“What does that tell you?” Wind asked. “That tells you that wind energy is a whole lot cheaper in northwestern Iowa than in Illinois. It looks like it’s about $2 billion cheaper. That’s the cost of that line.”

4 thoughts on “To meet EPA carbon rules, Iowa has wind energy to spare

  1. If you fight wind energy industry special treatment to protect the view, peace and quiet and non-industrial atmosphere surrounding your rural homestead, piping wind electricity from Iowa to Illinois (and beyond) probably sounds like a good idea. But if you fight wind energy special treatment to protect your state and nation from higher electricity rates, the export of hundreds of thousands, possibly millions of US jobs in electricity-intensive industries (steel, aluminum, plastics and other chemicals for instance), then you probably already know that wind electricity is prohibitively expensive given its near-zero ability to offer high-confidence-level capacity support to the grid system.

    And if you fight the wind energy industry because of their heavy reliance on taxpayer dollars they didn’t earn (more than half of their equivalent pre-tax gross revenue from sources other than selling electricity at wholesale market clearing prices) and simply hate that kind of crony capitalism that some officials in both political parties are guilty of, then again, shipping wind electricity from Iowa or anywhere to anywhere else sounds like a bad idea to you.

    Finally, if you support wind electricity, then you are either uneducated about the above well documented facts, or have a desire to harm your own nation’s and state’s economy. Which of these four categories best defines your position?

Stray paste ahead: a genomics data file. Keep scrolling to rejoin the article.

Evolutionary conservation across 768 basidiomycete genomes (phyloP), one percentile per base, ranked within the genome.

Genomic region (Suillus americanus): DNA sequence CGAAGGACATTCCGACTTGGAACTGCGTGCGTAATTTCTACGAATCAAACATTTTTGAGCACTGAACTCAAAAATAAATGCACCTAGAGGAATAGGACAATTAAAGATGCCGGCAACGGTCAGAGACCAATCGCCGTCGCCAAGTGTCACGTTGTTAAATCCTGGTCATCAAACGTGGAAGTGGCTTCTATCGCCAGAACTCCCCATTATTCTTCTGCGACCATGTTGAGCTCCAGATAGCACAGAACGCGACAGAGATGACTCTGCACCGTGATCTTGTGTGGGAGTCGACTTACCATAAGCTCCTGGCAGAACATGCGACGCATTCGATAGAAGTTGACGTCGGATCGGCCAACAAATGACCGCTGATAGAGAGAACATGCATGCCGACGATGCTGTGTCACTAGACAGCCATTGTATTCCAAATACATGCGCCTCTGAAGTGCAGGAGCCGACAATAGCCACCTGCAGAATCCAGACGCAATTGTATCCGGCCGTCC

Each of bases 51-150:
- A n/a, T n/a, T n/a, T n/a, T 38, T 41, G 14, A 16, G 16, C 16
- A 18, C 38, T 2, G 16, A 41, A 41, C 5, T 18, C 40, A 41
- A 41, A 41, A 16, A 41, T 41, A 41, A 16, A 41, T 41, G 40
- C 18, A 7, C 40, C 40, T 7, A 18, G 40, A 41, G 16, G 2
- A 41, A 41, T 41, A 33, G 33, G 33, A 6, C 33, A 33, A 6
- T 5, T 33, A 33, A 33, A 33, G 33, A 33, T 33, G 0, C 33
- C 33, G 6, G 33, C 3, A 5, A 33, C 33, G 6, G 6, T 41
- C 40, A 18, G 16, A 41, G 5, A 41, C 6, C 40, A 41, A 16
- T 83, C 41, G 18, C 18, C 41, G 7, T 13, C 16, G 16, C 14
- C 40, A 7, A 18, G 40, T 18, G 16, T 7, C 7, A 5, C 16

2. The big problem here is that the Rock Island Clean Line owns not one mile of right-of-way. They would like to use the power of eminent domain to take over 95% of the land they need in Illinois and Iowa by force because landowners are refusing to sign voluntary easements. They would like to have a 145′-200′ corridor for over 500 miles for a brand new right-of-way, one THEY own and THEY control.
    There is no one going without electricity for lack of this line and Iowa already leads in wind energy production.
    RICL is a private, for-profit line that will not supply any Iowan with power. They should not have use of eminent domain as they have requested.
    RICL is giving the entire wind industry a black eye.

  3. Another misleading article about the amount of energy available from wind farms. Big wind knows that only about 30% of stated capacity is actually available to end users. To say that they could provide 28% of Iowas power is not misleading its a lie!
    I’ve been to conferences in Iowa for electric power and wind is a destabilizing source for power generation. The grid needs synchronized power from reliable sources.
    The only reason Big Wind is building wind farms in Iowa is the Production Tax Credit -see Warren Buffets comments.

  4. I take this “technical” article with a large grain of salt. Its authors are funded by the Energy Foundation, an organization which is very heavy on Public Engagement, managed by political scientists but paper thin on technical expertise. Their purpose is to promote green energy, as this article does. It presents “sweet numbers”, which as other comments note, ignore real world numbers.

    I judge wind gen will carve out a market niche, in Iowa, but it will never supply based loaded energy to the national grids in large measure at high capacity factors. I suspect that it may vanish with the termination of massive federal subsidies. Until private investors lay down trillions of their own funds, I do not buy this happy green argument.

    I engineered a score of nukes, two score fossil fueled power plants, and assessed advanced technologies for decades.